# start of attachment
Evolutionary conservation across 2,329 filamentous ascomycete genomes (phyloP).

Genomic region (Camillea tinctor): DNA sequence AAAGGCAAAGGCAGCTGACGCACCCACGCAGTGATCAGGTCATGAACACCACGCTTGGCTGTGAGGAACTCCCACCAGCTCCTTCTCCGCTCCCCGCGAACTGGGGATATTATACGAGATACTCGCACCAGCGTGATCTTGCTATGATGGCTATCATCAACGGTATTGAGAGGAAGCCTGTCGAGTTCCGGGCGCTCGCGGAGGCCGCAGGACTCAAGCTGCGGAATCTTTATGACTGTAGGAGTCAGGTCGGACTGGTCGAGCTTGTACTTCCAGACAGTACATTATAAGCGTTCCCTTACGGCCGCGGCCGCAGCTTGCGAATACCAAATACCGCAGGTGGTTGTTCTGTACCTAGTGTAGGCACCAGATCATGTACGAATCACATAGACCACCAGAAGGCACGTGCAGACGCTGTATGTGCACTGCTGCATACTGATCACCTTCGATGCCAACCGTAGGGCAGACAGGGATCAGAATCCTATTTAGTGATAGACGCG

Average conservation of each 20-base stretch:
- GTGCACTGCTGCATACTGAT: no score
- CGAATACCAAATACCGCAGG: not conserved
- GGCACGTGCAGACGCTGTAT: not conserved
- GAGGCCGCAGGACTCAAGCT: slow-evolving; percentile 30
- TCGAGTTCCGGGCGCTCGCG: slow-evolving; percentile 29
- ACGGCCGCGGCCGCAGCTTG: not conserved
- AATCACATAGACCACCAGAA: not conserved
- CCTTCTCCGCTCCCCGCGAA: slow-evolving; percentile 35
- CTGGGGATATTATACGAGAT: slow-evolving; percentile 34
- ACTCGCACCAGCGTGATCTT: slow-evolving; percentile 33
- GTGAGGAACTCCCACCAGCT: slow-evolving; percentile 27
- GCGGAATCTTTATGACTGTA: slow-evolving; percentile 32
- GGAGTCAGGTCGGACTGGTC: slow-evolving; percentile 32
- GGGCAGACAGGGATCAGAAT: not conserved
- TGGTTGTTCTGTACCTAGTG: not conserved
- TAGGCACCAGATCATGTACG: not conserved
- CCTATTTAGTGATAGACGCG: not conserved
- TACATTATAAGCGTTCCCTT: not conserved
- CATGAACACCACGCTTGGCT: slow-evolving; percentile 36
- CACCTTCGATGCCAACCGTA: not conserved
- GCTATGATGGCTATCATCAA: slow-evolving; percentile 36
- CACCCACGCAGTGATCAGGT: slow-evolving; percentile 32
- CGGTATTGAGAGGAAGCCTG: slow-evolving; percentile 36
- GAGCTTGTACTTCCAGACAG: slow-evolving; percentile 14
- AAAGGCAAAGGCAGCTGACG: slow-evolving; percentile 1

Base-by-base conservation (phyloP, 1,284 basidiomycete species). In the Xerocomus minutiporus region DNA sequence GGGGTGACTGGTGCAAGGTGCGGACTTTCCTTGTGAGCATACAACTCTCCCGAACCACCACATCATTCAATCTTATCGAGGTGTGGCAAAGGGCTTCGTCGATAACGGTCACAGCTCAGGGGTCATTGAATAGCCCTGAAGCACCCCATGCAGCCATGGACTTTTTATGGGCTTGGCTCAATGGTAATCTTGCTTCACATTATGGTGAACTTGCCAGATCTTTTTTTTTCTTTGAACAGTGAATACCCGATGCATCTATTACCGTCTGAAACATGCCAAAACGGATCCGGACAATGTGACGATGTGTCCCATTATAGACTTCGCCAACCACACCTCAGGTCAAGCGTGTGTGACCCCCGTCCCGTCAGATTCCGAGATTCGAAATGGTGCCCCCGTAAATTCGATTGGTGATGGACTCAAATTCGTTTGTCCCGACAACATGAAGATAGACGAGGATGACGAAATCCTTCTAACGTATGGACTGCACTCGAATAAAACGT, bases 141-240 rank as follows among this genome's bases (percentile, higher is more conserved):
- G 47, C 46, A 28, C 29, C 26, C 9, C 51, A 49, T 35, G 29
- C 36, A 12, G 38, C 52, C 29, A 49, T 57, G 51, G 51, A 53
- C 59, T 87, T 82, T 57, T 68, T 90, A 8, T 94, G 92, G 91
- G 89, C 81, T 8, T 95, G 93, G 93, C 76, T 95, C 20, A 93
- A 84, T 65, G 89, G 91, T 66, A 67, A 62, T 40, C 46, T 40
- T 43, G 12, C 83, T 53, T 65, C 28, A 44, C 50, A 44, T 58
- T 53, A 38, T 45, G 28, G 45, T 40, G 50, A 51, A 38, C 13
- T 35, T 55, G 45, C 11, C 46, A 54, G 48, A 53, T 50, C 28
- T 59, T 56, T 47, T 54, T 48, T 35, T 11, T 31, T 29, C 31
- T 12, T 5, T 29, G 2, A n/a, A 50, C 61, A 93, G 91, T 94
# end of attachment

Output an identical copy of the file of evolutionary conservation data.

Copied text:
Evolutionary conservation across 2,329 filamentous ascomycete genomes (phyloP).

Genomic region (Camillea tinctor): DNA sequence AAAGGCAAAGGCAGCTGACGCACCCACGCAGTGATCAGGTCATGAACACCACGCTTGGCTGTGAGGAACTCCCACCAGCTCCTTCTCCGCTCCCCGCGAACTGGGGATATTATACGAGATACTCGCACCAGCGTGATCTTGCTATGATGGCTATCATCAACGGTATTGAGAGGAAGCCTGTCGAGTTCCGGGCGCTCGCGGAGGCCGCAGGACTCAAGCTGCGGAATCTTTATGACTGTAGGAGTCAGGTCGGACTGGTCGAGCTTGTACTTCCAGACAGTACATTATAAGCGTTCCCTTACGGCCGCGGCCGCAGCTTGCGAATACCAAATACCGCAGGTGGTTGTTCTGTACCTAGTGTAGGCACCAGATCATGTACGAATCACATAGACCACCAGAAGGCACGTGCAGACGCTGTATGTGCACTGCTGCATACTGATCACCTTCGATGCCAACCGTAGGGCAGACAGGGATCAGAATCCTATTTAGTGATAGACGCG

Average conservation of each 20-base stretch:
- GTGCACTGCTGCATACTGAT: no score
- CGAATACCAAATACCGCAGG: not conserved
- GGCACGTGCAGACGCTGTAT: not conserved
- GAGGCCGCAGGACTCAAGCT: slow-evolving; percentile 30
- TCGAGTTCCGGGCGCTCGCG: slow-evolving; percentile 29
- ACGGCCGCGGCCGCAGCTTG: not conserved
- AATCACATAGACCACCAGAA: not conserved
- CCTTCTCCGCTCCCCGCGAA: slow-evolving; percentile 35
- CTGGGGATATTATACGAGAT: slow-evolving; percentile 34
- ACTCGCACCAGCGTGATCTT: slow-evolving; percentile 33
- GTGAGGAACTCCCACCAGCT: slow-evolving; percentile 27
- GCGGAATCTTTATGACTGTA: slow-evolving; percentile 32
- GGAGTCAGGTCGGACTGGTC: slow-evolving; percentile 32
- GGGCAGACAGGGATCAGAAT: not conserved
- TGGTTGTTCTGTACCTAGTG: not conserved
- TAGGCACCAGATCATGTACG: not conserved
- CCTATTTAGTGATAGACGCG: not conserved
- TACATTATAAGCGTTCCCTT: not conserved
- CATGAACACCACGCTTGGCT: slow-evolving; percentile 36
- CACCTTCGATGCCAACCGTA: not conserved
- GCTATGATGGCTATCATCAA: slow-evolving; percentile 36
- CACCCACGCAGTGATCAGGT: slow-evolving; percentile 32
- CGGTATTGAGAGGAAGCCTG: slow-evolving; percentile 36
- GAGCTTGTACTTCCAGACAG: slow-evolving; percentile 14
- AAAGGCAAAGGCAGCTGACG: slow-evolving; percentile 1

Base-by-base conservation (phyloP, 1,284 basidiomycete species). In the Xerocomus minutiporus region DNA sequence GGGGTGACTGGTGCAAGGTGCGGACTTTCCTTGTGAGCATACAACTCTCCCGAACCACCACATCATTCAATCTTATCGAGGTGTGGCAAAGGGCTTCGTCGATAACGGTCACAGCTCAGGGGTCATTGAATAGCCCTGAAGCACCCCATGCAGCCATGGACTTTTTATGGGCTTGGCTCAATGGTAATCTTGCTTCACATTATGGTGAACTTGCCAGATCTTTTTTTTTCTTTGAACAGTGAATACCCGATGCATCTATTACCGTCTGAAACATGCCAAAACGGATCCGGACAATGTGACGATGTGTCCCATTATAGACTTCGCCAACCACACCTCAGGTCAAGCGTGTGTGACCCCCGTCCCGTCAGATTCCGAGATTCGAAATGGTGCCCCCGTAAATTCGATTGGTGATGGACTCAAATTCGTTTGTCCCGACAACATGAAGATAGACGAGGATGACGAAATCCTTCTAACGTATGGACTGCACTCGAATAAAACGT, bases 141-240 rank as follows among this genome's bases (percentile, higher is more conserved):
- G 47, C 46, A 28, C 29, C 26, C 9, C 51, A 49, T 35, G 29
- C 36, A 12, G 38, C 52, C 29, A 49, T 57, G 51, G 51, A 53
- C 59, T 87, T 82, T 57, T 68, T 90, A 8, T 94, G 92, G 91
- G 89, C 81, T 8, T 95, G 93, G 93, C 76, T 95, C 20, A 93
- A 84, T 65, G 89, G 91, T 66, A 67, A 62, T 40, C 46, T 40
- T 43, G 12, C 83, T 53, T 65, C 28, A 44, C 50, A 44, T 58
- T 53, A 38, T 45, G 28, G 45, T 40, G 50, A 51, A 38, C 13
- T 35, T 55, G 45, C 11, C 46, A 54, G 48, A 53, T 50, C 28
- T 59, T 56, T 47, T 54, T 48, T 35, T 11, T 31, T 29, C 31
- T 12, T 5, T 29, G 2, A n/a, A 50, C 61, A 93, G 91, T 94